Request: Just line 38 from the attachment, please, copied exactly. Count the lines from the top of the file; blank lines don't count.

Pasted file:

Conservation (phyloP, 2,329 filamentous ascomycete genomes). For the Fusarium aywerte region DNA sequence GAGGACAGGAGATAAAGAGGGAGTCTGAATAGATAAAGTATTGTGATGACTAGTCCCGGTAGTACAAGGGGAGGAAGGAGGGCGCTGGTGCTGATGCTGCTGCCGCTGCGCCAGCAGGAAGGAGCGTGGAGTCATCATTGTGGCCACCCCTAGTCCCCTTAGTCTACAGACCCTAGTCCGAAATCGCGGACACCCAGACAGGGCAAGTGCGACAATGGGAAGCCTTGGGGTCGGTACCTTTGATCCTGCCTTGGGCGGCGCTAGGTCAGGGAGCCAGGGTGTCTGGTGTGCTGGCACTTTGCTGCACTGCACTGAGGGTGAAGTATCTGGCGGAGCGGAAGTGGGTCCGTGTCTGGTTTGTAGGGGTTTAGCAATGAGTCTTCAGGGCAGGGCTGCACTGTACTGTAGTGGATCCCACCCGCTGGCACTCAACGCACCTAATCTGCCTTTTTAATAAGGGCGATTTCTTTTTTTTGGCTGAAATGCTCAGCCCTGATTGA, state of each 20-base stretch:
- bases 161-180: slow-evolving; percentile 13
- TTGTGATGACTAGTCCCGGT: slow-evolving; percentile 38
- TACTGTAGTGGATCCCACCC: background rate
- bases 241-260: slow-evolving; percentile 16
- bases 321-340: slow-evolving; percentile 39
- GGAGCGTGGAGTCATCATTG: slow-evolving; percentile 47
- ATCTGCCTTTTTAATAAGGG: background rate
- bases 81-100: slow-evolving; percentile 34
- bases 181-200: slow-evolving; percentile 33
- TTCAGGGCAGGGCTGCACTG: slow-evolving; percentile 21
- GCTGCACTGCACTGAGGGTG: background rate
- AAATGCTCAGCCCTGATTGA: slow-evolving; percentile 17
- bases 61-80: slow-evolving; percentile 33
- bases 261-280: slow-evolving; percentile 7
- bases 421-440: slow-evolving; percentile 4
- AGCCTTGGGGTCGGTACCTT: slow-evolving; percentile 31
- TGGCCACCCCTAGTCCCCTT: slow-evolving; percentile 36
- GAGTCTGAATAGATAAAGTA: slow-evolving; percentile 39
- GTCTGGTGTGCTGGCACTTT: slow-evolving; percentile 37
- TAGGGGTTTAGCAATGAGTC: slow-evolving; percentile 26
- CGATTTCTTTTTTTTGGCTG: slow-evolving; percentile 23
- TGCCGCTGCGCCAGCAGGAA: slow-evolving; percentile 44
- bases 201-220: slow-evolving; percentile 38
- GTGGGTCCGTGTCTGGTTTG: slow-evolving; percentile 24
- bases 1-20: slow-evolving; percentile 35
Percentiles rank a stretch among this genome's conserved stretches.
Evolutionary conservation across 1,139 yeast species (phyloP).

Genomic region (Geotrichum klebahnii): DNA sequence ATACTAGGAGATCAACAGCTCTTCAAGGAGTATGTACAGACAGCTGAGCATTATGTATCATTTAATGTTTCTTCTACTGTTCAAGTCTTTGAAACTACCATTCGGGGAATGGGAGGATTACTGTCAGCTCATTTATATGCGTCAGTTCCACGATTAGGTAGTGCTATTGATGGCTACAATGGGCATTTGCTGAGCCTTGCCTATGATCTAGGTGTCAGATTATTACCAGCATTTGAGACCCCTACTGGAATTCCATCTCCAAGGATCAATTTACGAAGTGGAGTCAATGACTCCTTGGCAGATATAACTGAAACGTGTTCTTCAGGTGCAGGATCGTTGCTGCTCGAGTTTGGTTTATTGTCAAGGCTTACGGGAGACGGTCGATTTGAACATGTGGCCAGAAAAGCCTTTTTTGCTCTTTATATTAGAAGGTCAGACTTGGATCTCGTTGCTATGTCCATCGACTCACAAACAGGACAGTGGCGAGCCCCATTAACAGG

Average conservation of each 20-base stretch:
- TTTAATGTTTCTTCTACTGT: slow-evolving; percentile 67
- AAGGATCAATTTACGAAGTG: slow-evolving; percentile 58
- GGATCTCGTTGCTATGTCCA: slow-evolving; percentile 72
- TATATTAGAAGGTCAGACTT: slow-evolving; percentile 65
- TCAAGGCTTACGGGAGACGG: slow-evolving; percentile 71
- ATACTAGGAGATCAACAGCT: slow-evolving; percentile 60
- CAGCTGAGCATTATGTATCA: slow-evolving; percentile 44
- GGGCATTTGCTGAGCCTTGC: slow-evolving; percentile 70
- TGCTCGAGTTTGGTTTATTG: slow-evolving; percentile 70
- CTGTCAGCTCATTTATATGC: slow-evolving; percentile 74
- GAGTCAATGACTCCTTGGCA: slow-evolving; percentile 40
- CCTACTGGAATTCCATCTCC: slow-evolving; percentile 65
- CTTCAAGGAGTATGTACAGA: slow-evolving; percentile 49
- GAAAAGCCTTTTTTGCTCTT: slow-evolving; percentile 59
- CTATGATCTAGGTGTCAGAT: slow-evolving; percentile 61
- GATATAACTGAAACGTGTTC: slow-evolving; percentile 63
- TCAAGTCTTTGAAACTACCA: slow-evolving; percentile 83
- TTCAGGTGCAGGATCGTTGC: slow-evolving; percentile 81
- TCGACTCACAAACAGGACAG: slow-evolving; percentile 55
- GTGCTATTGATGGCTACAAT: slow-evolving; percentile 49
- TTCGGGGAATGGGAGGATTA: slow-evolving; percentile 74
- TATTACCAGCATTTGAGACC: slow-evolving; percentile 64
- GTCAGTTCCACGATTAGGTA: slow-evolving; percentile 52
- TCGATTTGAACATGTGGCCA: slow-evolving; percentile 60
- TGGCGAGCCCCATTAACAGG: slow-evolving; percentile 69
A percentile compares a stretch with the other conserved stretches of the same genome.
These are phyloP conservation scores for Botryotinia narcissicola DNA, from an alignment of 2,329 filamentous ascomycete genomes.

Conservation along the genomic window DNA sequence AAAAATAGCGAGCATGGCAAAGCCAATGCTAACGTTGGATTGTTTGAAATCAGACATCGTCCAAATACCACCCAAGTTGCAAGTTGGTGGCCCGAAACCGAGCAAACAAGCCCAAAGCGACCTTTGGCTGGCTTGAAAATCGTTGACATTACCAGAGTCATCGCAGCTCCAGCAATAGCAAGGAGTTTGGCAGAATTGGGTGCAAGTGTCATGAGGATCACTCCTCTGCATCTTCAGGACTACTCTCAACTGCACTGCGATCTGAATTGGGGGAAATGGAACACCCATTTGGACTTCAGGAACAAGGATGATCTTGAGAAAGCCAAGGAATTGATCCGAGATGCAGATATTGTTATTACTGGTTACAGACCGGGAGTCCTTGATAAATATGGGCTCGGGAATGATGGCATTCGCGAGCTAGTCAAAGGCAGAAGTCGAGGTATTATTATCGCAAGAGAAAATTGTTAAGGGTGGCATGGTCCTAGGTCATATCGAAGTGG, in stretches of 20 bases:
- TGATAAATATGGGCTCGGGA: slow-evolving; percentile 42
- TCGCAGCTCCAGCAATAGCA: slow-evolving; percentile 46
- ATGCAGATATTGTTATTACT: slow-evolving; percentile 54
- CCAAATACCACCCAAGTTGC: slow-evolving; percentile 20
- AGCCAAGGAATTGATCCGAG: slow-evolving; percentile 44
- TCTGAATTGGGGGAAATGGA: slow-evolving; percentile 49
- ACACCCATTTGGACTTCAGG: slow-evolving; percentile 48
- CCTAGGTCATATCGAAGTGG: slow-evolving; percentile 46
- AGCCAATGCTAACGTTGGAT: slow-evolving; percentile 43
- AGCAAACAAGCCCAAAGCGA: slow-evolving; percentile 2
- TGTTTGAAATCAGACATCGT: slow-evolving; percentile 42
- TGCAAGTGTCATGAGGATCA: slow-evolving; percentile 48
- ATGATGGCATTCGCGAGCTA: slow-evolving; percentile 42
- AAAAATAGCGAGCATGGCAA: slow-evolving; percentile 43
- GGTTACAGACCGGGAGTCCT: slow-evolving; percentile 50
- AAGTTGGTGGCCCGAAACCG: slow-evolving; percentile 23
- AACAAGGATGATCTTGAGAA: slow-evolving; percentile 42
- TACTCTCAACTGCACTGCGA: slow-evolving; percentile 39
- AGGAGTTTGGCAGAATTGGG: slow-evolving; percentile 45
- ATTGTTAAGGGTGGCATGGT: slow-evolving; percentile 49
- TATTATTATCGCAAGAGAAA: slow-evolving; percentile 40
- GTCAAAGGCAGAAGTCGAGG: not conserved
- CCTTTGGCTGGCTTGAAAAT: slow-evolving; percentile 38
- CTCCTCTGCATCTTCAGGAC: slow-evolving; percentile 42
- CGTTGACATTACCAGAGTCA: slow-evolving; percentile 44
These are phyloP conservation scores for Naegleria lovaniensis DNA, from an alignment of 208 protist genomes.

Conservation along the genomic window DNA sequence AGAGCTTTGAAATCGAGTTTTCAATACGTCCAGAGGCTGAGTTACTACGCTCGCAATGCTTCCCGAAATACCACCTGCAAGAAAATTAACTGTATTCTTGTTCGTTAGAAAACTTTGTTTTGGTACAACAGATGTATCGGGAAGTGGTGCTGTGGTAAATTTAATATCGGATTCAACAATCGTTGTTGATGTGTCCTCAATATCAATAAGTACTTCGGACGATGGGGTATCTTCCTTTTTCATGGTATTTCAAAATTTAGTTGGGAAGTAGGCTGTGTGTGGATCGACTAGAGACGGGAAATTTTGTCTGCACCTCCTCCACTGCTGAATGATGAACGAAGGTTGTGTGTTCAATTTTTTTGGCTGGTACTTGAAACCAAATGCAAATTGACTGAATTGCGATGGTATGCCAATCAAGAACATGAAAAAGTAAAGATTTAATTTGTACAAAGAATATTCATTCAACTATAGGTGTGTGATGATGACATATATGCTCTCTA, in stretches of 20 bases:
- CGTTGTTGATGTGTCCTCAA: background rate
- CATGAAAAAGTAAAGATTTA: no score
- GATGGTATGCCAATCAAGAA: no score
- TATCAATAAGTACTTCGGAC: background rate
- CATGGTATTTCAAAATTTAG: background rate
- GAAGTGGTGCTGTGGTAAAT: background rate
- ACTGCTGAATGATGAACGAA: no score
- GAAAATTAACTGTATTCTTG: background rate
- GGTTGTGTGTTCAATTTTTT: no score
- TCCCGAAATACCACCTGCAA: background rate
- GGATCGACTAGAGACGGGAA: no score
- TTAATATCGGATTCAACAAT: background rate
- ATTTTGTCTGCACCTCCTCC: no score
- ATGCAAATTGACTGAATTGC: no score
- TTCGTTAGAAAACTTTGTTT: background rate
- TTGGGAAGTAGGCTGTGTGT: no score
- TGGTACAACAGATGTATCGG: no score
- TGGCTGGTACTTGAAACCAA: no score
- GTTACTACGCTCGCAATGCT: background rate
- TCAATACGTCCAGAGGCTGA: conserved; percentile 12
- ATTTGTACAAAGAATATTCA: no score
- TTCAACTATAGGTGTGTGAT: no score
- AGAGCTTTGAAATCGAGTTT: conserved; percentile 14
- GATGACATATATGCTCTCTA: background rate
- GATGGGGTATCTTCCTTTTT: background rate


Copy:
- GGGCATTTGCTGAGCCTTGC: slow-evolving; percentile 70